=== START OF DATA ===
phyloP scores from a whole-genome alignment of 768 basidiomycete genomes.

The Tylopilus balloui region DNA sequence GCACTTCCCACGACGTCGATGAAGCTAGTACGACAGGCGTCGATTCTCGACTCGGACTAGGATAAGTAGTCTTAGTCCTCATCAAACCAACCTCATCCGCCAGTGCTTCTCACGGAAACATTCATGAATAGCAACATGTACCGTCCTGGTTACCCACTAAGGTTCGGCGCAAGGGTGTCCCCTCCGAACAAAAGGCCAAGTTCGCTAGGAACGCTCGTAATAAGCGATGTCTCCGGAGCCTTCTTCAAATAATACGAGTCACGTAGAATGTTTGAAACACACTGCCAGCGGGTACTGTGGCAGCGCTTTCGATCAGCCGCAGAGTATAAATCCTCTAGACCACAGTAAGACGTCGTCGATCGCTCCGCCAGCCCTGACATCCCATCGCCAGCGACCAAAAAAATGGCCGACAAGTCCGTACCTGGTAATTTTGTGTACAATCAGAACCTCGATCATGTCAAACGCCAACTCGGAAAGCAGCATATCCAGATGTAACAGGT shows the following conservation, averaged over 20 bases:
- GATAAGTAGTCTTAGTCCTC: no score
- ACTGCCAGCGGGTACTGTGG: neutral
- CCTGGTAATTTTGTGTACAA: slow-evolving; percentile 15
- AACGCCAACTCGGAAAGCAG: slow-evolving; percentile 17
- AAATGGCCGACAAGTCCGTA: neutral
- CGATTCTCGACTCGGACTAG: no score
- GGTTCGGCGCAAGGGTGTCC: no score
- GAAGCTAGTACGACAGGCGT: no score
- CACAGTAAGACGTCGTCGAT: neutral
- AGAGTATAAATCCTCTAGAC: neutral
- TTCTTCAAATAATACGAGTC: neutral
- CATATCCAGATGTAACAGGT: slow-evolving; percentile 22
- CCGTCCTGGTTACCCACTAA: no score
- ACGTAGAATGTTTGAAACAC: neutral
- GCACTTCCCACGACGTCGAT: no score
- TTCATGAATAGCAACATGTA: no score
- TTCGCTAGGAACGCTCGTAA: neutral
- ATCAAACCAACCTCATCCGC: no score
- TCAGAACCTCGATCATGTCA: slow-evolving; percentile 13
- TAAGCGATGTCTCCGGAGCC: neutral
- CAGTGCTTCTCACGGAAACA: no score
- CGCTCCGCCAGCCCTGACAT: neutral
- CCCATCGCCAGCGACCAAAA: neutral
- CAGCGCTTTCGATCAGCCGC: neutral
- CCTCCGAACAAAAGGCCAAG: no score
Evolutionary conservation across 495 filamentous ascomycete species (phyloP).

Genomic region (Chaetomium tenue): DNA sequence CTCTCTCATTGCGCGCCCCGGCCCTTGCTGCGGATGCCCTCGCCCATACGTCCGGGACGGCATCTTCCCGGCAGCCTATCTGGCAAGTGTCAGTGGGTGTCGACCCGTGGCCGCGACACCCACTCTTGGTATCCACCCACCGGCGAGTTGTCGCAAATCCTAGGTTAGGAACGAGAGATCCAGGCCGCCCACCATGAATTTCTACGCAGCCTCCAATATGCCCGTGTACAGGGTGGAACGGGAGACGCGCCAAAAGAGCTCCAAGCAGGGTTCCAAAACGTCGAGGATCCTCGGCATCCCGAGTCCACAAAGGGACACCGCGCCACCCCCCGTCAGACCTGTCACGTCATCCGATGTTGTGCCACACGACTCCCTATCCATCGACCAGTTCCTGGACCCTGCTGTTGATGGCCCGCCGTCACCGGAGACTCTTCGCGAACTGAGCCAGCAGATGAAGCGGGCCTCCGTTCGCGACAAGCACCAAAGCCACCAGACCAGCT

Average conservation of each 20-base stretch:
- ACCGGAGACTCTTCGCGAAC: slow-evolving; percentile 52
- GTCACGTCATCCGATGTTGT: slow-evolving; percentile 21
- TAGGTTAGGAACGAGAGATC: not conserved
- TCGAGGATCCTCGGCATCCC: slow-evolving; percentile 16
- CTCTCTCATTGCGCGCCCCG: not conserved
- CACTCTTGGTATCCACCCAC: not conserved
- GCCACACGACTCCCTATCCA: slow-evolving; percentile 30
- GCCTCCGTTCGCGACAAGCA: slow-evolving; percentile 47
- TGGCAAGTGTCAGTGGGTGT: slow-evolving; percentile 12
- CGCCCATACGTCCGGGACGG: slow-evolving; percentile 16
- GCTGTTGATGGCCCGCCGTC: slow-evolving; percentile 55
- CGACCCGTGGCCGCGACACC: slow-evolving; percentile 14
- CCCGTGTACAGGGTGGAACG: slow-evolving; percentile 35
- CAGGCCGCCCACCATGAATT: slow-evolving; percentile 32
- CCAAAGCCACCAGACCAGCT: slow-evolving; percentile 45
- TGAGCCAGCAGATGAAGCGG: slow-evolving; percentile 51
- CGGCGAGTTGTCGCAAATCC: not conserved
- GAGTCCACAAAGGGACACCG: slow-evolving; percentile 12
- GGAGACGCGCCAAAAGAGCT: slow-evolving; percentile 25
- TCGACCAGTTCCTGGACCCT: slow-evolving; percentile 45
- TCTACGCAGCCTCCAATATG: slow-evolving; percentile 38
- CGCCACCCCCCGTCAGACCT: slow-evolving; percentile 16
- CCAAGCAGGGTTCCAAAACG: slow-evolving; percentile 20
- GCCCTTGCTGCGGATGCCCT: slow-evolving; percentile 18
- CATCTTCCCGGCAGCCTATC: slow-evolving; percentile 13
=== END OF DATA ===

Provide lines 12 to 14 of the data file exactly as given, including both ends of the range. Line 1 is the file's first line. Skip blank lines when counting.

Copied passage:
- AGAGTATAAATCCTCTAGAC: neutral
- TTCTTCAAATAATACGAGTC: neutral
- CATATCCAGATGTAACAGGT: slow-evolving; percentile 22